But the Bible doesn’t tell us much about Joseph’s conversations with God. I’m sure his prayers didn’t end there, but I imagine that his prayers tended to include a lot of requests to go home, to be rescued, to see his father, to be set free. In his place, mine certainly would. I imagine that he must sometimes have felt frustration or disappointment that those prayers seemed to be unanswered. I wonder what he felt, as his life story reads like a rollercoaster. Up: I’m my father’s favorite and I dream dreams of greatness. Down: my brothers hate me, plot to kill me, sell me into slavery. Up: I do well in Potifer’s house, and after a while I’m in charge of virtually everything he owns. Down: I’m falsely accused and put into prison. Slightly up: I’m in charge of the prisoners. Way up: I’m set free, given authority in Egypt, reunited with my family, save my people.
Was he still having dreams to encourage him? In between prayers for deliverance, was he asking God to help him see what He was doing in all of these situations?
Surely he must have clung hard to God through it all. Otherwise, how did he even bear it?
I put myself in his place, even for just a single slice of time: He’s been in prison for a while and is given the opportunity to interpret dreams for two men, one of whom returns to the king’s service. He obviously sees this as a way God might be working to set him free, even asking the man to remember him. And then… nothing. For years nothing, until God’s timing is revealed. Hope unfulfilled can be more painful than hopelessness. How could he have borne it, if he had not been pouring out his heart to God all the time?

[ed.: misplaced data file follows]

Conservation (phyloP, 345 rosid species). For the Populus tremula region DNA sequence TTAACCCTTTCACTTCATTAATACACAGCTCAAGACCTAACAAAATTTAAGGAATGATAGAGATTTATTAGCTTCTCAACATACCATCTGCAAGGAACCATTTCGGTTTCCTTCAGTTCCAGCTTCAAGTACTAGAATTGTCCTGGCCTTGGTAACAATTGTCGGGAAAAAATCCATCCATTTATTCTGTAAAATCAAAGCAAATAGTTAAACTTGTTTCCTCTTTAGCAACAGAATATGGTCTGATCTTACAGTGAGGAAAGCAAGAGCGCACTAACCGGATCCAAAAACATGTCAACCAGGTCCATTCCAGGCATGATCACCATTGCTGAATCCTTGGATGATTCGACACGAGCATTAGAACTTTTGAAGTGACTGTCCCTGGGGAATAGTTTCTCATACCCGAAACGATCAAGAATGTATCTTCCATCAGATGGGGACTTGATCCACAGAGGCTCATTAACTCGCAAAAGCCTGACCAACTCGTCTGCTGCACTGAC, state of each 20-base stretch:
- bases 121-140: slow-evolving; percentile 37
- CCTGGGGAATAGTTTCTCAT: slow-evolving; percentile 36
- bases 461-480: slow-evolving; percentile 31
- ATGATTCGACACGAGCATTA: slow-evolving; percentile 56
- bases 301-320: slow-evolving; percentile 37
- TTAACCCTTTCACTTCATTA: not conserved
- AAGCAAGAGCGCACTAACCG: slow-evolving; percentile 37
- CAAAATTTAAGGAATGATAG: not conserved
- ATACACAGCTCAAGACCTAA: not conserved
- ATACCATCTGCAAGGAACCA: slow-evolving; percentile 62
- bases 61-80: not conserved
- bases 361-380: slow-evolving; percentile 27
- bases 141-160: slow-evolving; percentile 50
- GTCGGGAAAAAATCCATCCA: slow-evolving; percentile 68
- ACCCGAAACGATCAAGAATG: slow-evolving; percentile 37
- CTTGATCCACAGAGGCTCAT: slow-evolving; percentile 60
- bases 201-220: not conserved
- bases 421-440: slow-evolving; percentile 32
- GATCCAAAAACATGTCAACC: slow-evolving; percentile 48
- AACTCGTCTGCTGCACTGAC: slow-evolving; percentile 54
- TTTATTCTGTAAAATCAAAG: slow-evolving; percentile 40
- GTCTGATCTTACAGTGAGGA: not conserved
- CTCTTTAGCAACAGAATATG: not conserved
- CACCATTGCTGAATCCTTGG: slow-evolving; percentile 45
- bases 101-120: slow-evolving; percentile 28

Unlike David, who had a promise directly from God for his kingship, Joseph was resting in a few dreams and (like us) promises given to the generations of believers before him (in his case, literal ancestors). Did he sometimes doubt their reality? Did he sometimes question whether God was good?
I don’t know. I don’t suppose I would blame him if he sometimes did. But the evidence of his life is that if he felt that way at times, he didn’t stay there for long. He did not give in to despair or let those moments embitter his heart. What we see in his life is that – whatever else he sometimes felt – he worked well and glorified God; one could say that in all things he worked as to the Lord. And we see that when it all turned around, he had a heart of forgiveness for his brothers and had perspective to see that God had been working all along.
I can only assume that while we don’t have the benefit of seeing his journey play out, he was much like David in taking his troubles to the Lord. He may well have come to the place of being able to say to God, let Your will and not mine be done.
Help me, Lord, to walk in step with your Spirit. In all circumstances help me to rest in You, trusting that whether it is given for me to see or not… You are, indeed, working all things out for good to those who love You and are called according to Your purpose. And let Your will be done in my life.